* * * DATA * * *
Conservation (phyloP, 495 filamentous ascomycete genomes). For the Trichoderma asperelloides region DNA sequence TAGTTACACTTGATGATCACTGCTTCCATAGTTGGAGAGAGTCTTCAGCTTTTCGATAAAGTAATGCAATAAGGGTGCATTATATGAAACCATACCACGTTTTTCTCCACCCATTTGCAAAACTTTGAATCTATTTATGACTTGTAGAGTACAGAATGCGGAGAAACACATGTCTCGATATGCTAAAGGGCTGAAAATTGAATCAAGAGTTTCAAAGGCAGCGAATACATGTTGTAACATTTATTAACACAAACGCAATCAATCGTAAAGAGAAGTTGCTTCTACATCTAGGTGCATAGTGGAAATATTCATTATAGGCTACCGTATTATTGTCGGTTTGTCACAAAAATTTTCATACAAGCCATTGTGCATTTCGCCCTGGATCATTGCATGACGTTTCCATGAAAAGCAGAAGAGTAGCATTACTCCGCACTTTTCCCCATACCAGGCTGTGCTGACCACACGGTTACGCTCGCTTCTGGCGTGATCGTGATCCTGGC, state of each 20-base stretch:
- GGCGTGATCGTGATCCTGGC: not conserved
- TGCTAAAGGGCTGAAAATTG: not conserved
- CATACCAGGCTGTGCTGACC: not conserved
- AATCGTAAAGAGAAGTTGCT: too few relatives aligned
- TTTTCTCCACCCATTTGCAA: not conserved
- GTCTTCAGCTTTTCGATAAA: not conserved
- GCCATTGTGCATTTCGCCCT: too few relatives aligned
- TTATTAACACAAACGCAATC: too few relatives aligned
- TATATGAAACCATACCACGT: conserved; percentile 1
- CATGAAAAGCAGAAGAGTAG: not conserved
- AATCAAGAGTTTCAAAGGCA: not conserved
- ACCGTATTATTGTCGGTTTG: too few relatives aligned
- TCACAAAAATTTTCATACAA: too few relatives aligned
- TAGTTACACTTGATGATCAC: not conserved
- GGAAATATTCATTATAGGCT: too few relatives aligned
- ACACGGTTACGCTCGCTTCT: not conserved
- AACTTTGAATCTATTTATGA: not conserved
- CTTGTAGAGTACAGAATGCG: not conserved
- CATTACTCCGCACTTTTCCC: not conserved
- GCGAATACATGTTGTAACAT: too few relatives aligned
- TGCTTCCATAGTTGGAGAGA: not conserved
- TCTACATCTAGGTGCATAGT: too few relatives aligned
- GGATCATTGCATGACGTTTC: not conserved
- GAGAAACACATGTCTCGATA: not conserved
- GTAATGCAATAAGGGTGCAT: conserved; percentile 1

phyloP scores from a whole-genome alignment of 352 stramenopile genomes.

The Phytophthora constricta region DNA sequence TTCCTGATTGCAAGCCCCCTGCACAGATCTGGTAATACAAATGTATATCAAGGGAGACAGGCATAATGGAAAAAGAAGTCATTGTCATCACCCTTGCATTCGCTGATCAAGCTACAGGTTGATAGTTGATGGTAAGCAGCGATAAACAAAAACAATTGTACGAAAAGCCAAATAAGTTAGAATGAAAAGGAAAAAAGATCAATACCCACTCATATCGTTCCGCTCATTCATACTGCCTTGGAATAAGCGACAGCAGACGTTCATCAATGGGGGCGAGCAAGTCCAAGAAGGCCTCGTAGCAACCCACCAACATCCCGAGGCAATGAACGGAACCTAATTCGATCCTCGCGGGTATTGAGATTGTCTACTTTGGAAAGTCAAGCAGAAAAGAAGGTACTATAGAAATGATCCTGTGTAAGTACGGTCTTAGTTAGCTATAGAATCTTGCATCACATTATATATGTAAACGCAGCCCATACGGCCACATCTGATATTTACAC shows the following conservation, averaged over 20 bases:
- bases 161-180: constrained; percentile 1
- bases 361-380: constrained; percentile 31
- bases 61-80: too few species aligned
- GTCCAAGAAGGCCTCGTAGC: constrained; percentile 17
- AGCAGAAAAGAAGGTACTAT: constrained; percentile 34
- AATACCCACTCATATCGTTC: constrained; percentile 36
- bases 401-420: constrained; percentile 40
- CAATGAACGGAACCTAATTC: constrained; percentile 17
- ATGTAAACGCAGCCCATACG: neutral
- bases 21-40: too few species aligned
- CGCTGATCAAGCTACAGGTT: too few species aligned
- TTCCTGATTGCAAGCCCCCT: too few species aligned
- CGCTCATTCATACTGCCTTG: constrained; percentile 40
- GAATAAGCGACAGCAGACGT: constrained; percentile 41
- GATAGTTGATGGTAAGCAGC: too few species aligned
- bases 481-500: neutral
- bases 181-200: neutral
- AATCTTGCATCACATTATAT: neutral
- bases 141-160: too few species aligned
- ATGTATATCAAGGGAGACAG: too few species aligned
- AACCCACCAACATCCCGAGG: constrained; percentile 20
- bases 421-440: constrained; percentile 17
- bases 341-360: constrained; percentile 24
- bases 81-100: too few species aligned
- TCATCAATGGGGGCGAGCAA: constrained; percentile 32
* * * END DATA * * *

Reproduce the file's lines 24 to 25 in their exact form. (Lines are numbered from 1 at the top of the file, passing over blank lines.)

- GGATCATTGCATGACGTTTC: not conserved
- GAGAAACACATGTCTCGATA: not conserved